Wednesday, 10 January 2018

Enniscoe House


The branch of the family of which we are treating was settled in Leicestershire in 1641, when three brothers, Joseph, Benjamin and John Pratt, migrated thence; Joseph and Benjamin to Ireland, John to Jamaica.

Joseph and Benjamin obtained lands in County Meath from CROMWELL, which they divided between them.

The elder was ancestor of the PRATTS of Cabra; the younger, of the WINTERS of Agher.

JOSEPH PRATT, High Sheriff of County Meath, 1698, married firstly, Frances, sister and heir of Colonel Thomas Cooch, of Cabra Castle, County Cavan, and Covoaddy [sic], County Donegal; and secondly, Elizabeth, daughter of Sir Audley Mervyn, and widow of Nathaniel Poole, and had issue,
Joseph, died young;
Benjamin (Dr), Provost, Trinity College, Dublin;
John, a lord of the Treasury;
Thomas, dsp;
The youngest son,

MERVYN PRATT, MP for County Cavan, High Sheriff, 1722, wedded, in 1704, Elizabeth, daughter of Thomas Coote, of Cootehill in that county, and sister of the Earl of Bellamont.

Mr Pratt died in 1751, having had (with three daughters) a son and successor,

THE REV JOSEPH PRATT, of Cabra, who espoused Elizabeth, daughter of Knightley Chetwood, of Woodbrook, Queen's County, and had issue,
Mervyn, died 1798;
JOSEPH, of whom presently;
James Butler;
Elizabeth; Ann.
The second son,

THE REV JOSEPH PRATT, (1738-1831), of Cabra Castle, wedded, in 1772, the Hon Sarah Morres, daughter of Harvey, 1st Viscount Mountmorres, by the Lady Letitia Ponsonby, his wife, daughter of Brabazon, Earl of Bessborough, and had issue,
JOSEPH, his heir;
Mervyn, 1823;
Harvey, of Castle Morres, County Kilkenny, 
who upon the decease of his father, succeeded his mother in the Kilkenny estates, which she and her sister, the Marchioness of Antrim, had jointly inherited as co-heiresses of their brother Redmond, Viscount Mountmorres;
Mary; Letitia.
Mr Pratt was succeeded by his eldest son,

JOSEPH PRATT JP (1775-1863), of Cabra Castle, Colonel of Militia, High Sheriff of County Cavan, 1799, who espoused firstly, in 1806, Jemima Roberta, daughter of Sir James Stratford Tynte Bt, of Tynte Park, and by her had issue,
MERVYN, his heir;
Joseph Tynte;
Walter Caulfeild;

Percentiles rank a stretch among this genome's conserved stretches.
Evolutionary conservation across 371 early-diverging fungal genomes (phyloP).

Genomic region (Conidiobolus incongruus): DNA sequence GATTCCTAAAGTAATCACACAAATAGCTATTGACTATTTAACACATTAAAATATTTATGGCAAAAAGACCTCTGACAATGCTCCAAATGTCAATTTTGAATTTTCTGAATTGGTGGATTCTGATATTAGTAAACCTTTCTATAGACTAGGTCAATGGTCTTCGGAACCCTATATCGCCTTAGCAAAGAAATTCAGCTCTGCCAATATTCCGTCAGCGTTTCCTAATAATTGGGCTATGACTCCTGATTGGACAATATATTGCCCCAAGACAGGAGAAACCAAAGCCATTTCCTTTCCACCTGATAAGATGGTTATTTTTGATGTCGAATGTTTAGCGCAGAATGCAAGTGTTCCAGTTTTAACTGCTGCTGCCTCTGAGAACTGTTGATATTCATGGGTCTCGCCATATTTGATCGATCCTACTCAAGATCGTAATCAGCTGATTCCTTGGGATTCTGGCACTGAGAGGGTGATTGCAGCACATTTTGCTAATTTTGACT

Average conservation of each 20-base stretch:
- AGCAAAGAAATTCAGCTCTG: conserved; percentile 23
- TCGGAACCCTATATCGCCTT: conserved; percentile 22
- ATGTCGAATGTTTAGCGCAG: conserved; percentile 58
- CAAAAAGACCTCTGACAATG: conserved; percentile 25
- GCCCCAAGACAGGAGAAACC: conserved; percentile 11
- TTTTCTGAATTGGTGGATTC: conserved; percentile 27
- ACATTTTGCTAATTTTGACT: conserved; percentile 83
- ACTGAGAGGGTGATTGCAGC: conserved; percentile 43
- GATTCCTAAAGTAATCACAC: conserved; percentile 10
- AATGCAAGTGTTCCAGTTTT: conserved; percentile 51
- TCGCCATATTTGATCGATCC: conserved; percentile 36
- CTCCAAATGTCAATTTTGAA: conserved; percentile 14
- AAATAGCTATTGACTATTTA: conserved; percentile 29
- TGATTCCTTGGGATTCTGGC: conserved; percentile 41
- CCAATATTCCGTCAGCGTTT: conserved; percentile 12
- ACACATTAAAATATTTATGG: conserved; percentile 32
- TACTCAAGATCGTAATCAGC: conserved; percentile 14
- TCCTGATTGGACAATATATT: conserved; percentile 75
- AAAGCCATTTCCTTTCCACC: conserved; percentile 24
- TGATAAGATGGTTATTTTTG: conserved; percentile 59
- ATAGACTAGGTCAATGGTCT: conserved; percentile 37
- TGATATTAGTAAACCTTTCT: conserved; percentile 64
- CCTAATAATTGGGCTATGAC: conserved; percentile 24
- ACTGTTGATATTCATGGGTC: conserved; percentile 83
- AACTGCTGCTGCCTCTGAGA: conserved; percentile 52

Fitzmaurice Caldwell Tynte;
Hannah, Sarah Emily Tynte; Elizabeth Martha.
Colonel Pratt wedded secondly, in 1826, Nicola Sophia, widow of Claudius William Cole-Hamilton, of Kingscourt, County Meath, but by her had no issue.

He was succeeded by his eldest son,

MERVYN PRATT JP DL (1807-90), of Cabra Castle, High Sheriff of County Cavan, 1841, County Mayo, 1843, and County Meath, 1875, who espoused, in 1834, Madeline Eglantine, only daughter and heir of Colonel William Jackson, of Enniscoe, County Mayo, and had issue,
JOSEPH, his heir;
Louisa Catherine Hannah; Madeline Caroline Mary; Jemima Roberta Emily Tynte.
Mr Pratt was succeeded by his eldest son,

JOSEPH PRATT JP DL (1843-1929), of Enniscoe, High Sheriff of County Cavan, 1874, and County Mayo, 1876, who married, in 1870, Charlotte Eliza, only daughter of James Hamilton, of Cornacassa, County Monaghan, and had issue,
Audley Charles (1874-1917);
Eglantine Madeline Georgina, died in infancy.
Mr Pratt was succeeded by his eldest son,

MAJOR MERVYN PRATT DSO JP (1873-1950), of Cabra Castle and Enniscoe.

Major Pratt was badly wounded in the Boer War and never married.

He lived permanently at Enniscoe, County Mayo, and left Cabra Castle, County Cavan, unoccupied.

His younger brother, Colonel Audley Pratt, was killed in the 1st World war and was also a bachelor.

Major Pratt died at Enniscoe and bequeathed Cabra to his nearest male relative, Mervyn Sheppard, a Malayan Civil Servant.

ENNISCOE HOUSE, Castlehill, Ballina, County Mayo, seems to be a classical, late-Georgian house, though it incorporates a much earlier building.

Francis Jackson, an officer in Cromwell’s army, was granted land here in the 1650s.

Jackson first lived in Crossmolina Castle but he later built a house beside Lough Conn.

His great-grandson, George, built a tall, three-storey house over a basement in the 1740s, but this was subsequently incorporated into a later building.

The new house was built in the 1790s by George’s son, also called George (the family refer to them as George One and George Two), and it was literally wrapped around the earlier building, which is still easily identifiable today.

Works were largely completed when it was occupied and damaged during the French invasion in 1798.

Today Enniscoe is a two-storey house of five bays.

While externally plain, it contains some elegant late-Georgian plasterwork and a very beautiful elliptical staircase leading to an oval landing.

The large principal rooms have decorated cornices, and the original silk wallpaper survives in the drawing room, though the pale blue has faded to mushroom pink.

George Two’s granddaughter, Madeline Eglantine Jackson, married her cousin, Mervyn Pratt.

They inherited the estate in the 1830s, restored the neglected house and created a notable garden.

Their son, Joseph, and his wife Ina continued the work, however, fortuitously, there was insufficient money for further alterations so the house remains largely unaltered today.

Their unmarried son, Major Mervyn Pratt, lived here until 1950.

After his mother’s death the house was maintained and the garden became his life’s work.

Following Major Pratt's death in 1950 his cousin, Jack Nicholson, inherited Enniscoe.

Today it is the home of his daughter, Susan Kellett, and her son and daughter-in-law, DJ and Colette Kellett.

Select bibliography: Irish historic Houses Association.

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